Loyalty rewards go a long way toward ensuring customers continue shopping with a certain brand or family of brands. Everyone from grocers to clothing stores to restaurants, and beyond are aiming to reward returning consumers with enticing reasons to continue purchasing their goods and services.
The travel industry is one of the biggest purveyors of loyalty programs, and for good reason. The industry is currently worth $8.27 trillion. In 2017 alone, it recorded direct online sales of $630 billion and is projected to reach $817 billion by 2020. So, it only makes sense that each and every brand in travel wants to get as big a piece of the pie as they possibly can.
Some customers choose to be loyal to an airline, hotel chain, or rental car agency because they seek the perks that come with an elevated status in the loyalty programs.
Certain hotel brands, for example, offer late checkouts for customers with a certain status level. Other customers participate in loyalty programs purely because they can receive points, and potentially, a discounted or free service or stay. Regardless of the reason, loyalty rewards serve their purpose in driving sales and boosting feelings of goodwill toward brands.
The average consumer signs up for multiple loyalty programs for the purpose of obtaining points whenever they must purchase from a specific brand. In 2016, U.S. consumers alone held 3.8 billion loyalty reward memberships, a 15 percent increase over 2014’s 3.3 billion. The irony, though, is that a consumer may be earning loyalty rewards from brands they use infrequently. As a result, $360 billion worth of loyalty reward points go unredeemed each year, which is equal to 48 trillion points, according to Global Loyalty Insights. Part of the challenge with having multiple travel loyalty reward programs is that many consumers cannot keep track of who they have rewards with, how many points they have, and when they expire.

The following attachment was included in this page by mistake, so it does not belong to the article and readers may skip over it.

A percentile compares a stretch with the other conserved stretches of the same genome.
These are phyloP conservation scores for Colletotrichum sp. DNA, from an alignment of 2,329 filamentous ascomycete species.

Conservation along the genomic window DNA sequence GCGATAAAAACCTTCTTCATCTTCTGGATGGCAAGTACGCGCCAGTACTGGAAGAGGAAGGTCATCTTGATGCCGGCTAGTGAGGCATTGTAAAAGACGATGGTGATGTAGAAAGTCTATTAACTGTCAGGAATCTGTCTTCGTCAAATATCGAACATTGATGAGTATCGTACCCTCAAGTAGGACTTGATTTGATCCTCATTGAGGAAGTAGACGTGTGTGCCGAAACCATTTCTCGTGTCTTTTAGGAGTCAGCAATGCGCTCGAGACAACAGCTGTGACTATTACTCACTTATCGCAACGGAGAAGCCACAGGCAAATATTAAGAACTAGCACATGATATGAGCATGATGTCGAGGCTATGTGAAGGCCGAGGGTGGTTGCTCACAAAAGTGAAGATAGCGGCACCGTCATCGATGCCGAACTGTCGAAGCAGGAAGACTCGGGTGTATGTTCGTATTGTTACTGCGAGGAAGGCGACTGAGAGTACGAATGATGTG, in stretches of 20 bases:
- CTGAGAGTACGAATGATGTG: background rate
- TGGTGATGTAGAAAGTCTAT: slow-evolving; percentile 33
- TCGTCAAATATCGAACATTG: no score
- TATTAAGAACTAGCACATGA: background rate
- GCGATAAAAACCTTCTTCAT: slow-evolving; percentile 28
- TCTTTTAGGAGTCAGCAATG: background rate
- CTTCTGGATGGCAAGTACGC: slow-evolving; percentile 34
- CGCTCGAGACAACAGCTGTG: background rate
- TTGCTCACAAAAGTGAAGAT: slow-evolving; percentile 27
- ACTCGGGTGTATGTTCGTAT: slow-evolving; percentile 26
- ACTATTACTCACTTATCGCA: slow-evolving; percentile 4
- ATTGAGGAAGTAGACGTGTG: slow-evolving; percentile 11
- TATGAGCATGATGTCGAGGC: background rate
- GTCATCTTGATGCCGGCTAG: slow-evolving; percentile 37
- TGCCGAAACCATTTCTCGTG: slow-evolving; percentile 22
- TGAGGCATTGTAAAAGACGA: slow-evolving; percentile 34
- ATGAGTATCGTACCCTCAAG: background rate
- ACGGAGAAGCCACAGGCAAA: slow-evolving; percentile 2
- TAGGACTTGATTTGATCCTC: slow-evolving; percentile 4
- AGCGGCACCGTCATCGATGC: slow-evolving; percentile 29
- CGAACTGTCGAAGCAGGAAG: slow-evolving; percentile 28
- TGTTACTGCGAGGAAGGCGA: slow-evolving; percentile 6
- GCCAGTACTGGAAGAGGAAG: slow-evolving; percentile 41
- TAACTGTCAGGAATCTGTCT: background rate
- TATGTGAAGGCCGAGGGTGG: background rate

Numerous pain points are also to blame for redeeming loyalty rewards, particularly in the travel sector. A recent J.D. Power study found half of the respondents said they don’t understand how to earn or redeem their miles from frequent flyer programs. In addition, nearly three-quarters of airline loyalty program members prefer to save their points or miles to redeem larger rewards, but it can take years to secure enough points for a dream trip due to fluctuating reward prices. Some loyalty programs allow transfer of points to a travel partner, such as a hotel chain to airlines, however, the systems in place are typically complex and require customers to call customer service to transfer points. Certain airlines also allow miles to be booked with their alliance partners, however, these allowances are also murky at best.
With so many headaches facing consumers at every turn in travel loyalty rewards, it only makes sense that the industry is in need of a revamp. Blockchain has the potential to revolutionize such programs, as it has done with so many other industries. Using blockchain technology, we can make all travel loyalty rewards trackable, tradable and potentially convertible into other crypto or fiat currencies – all at the benefit of the consumer.
A primary advantage of blockchain integration is that it opens the travel market to the crypto space with tokenized value transfer. Wallet holders can send and receive tokens and other cryptocurrencies, alongside holding their travel loyalty rewards, even if they’re not already using blockchain technology. Furthermore, blockchain can allow users to convert travel loyalty rewards into tokens, and then into any other supported cryptocurrency, token or fiat currency, if so desired.
While some credit cards allow for cash back as a form of rewards, it has typically been limited in nature; blockchain enables this type of freedom in leveraging travel loyalty programs through a decentralized hub, encouraging users to consolidate all their points into a single wallet. The travel loyalty rewards industry may be complex, but blockchain technology shines new light on obsolete processes to refresh them for 21st-century consumers.